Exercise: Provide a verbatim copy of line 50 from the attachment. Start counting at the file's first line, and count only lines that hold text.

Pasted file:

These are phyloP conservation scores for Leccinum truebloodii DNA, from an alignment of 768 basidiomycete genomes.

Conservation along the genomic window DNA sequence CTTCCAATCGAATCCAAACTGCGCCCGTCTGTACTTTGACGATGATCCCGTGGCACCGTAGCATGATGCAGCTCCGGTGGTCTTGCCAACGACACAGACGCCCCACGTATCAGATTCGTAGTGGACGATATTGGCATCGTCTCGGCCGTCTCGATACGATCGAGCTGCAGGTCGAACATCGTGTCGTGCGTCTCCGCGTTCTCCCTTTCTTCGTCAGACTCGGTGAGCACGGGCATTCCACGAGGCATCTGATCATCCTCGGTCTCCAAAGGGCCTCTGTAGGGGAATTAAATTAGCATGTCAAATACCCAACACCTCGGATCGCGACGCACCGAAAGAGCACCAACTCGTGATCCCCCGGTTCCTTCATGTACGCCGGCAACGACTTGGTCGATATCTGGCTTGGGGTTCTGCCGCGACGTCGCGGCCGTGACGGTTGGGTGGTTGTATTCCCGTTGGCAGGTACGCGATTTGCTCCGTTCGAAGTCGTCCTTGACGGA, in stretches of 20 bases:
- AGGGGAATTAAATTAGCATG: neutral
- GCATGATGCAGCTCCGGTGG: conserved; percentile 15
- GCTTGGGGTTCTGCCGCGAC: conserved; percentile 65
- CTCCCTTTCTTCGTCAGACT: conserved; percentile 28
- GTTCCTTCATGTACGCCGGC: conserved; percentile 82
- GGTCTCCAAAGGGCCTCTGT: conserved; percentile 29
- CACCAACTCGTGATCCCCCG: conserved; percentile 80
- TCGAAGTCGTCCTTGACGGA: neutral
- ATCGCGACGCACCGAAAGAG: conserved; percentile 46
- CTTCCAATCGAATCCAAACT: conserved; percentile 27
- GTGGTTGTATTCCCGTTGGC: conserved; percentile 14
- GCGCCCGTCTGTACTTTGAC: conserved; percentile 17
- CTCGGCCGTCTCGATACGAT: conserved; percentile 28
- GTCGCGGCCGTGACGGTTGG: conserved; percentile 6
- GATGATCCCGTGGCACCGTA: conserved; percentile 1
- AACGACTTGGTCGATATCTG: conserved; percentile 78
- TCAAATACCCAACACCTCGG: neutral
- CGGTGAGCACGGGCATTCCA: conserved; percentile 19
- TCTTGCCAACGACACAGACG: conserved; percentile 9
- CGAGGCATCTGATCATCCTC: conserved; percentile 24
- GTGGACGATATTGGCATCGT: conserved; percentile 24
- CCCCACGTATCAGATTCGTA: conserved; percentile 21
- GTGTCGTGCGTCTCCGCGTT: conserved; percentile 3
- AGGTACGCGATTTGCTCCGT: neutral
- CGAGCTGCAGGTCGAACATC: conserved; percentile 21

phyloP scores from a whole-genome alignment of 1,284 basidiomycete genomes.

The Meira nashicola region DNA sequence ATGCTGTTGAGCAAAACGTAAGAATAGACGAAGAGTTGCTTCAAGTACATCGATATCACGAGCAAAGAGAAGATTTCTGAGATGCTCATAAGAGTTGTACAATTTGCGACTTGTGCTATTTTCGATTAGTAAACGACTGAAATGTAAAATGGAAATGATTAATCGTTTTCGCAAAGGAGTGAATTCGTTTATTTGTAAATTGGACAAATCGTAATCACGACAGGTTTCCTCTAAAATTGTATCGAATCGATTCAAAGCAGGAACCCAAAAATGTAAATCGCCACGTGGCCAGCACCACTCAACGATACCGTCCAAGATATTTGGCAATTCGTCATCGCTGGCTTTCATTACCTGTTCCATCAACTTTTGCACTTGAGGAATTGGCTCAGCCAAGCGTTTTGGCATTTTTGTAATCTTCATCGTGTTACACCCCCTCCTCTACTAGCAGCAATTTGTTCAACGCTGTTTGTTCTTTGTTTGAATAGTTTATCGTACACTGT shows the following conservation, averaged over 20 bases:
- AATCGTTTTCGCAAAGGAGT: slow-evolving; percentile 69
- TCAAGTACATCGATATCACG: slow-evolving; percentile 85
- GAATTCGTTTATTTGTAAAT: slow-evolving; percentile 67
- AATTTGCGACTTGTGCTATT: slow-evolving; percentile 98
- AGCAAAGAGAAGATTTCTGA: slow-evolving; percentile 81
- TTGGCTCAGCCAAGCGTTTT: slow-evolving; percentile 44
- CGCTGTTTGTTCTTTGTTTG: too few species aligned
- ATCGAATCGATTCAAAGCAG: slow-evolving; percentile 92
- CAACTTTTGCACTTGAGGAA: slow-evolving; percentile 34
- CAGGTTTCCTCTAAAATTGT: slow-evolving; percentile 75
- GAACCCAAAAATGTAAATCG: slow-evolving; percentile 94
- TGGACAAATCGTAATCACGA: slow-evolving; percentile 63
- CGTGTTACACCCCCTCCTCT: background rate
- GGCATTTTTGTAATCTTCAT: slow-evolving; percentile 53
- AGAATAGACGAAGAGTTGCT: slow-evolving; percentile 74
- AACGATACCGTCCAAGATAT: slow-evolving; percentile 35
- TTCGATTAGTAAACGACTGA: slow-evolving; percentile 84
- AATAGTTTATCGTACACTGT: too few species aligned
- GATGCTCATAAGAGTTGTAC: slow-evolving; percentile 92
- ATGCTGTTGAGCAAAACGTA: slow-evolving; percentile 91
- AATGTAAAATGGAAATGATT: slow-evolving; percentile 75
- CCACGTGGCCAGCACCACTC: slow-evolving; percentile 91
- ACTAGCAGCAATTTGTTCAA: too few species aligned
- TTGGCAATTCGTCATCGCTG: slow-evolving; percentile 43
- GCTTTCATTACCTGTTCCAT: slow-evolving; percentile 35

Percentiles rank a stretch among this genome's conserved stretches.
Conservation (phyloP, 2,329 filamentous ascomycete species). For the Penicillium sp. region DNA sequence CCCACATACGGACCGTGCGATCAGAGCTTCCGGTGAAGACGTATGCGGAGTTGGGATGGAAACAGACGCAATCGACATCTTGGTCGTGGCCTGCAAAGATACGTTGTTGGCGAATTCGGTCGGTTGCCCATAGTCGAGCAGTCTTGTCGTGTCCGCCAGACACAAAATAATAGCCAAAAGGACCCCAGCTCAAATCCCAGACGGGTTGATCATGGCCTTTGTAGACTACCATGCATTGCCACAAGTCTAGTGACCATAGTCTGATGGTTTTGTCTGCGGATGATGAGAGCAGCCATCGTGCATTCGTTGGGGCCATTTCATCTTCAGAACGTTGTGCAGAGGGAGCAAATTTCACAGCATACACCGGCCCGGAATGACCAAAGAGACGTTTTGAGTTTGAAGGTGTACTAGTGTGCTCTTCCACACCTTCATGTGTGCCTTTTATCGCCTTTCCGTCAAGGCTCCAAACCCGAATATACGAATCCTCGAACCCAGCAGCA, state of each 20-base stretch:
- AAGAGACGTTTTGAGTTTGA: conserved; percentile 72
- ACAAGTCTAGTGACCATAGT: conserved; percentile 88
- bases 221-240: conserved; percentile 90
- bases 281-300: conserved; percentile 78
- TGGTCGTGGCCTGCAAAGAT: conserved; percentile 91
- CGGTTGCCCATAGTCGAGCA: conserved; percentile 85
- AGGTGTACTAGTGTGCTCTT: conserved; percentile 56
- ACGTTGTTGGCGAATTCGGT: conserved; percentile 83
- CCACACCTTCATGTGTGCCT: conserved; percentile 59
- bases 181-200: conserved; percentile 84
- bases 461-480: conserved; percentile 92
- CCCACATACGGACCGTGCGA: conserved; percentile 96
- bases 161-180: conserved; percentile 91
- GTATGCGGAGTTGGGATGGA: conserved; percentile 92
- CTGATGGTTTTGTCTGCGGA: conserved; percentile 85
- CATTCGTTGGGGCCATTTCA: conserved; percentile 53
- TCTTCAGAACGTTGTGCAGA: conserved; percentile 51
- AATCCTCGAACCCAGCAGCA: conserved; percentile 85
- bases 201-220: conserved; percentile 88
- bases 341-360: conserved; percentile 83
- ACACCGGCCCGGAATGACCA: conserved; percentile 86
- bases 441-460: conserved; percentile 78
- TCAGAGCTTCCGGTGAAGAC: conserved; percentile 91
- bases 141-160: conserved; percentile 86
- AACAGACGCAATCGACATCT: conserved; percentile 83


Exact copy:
- AATGTAAAATGGAAATGATT: slow-evolving; percentile 75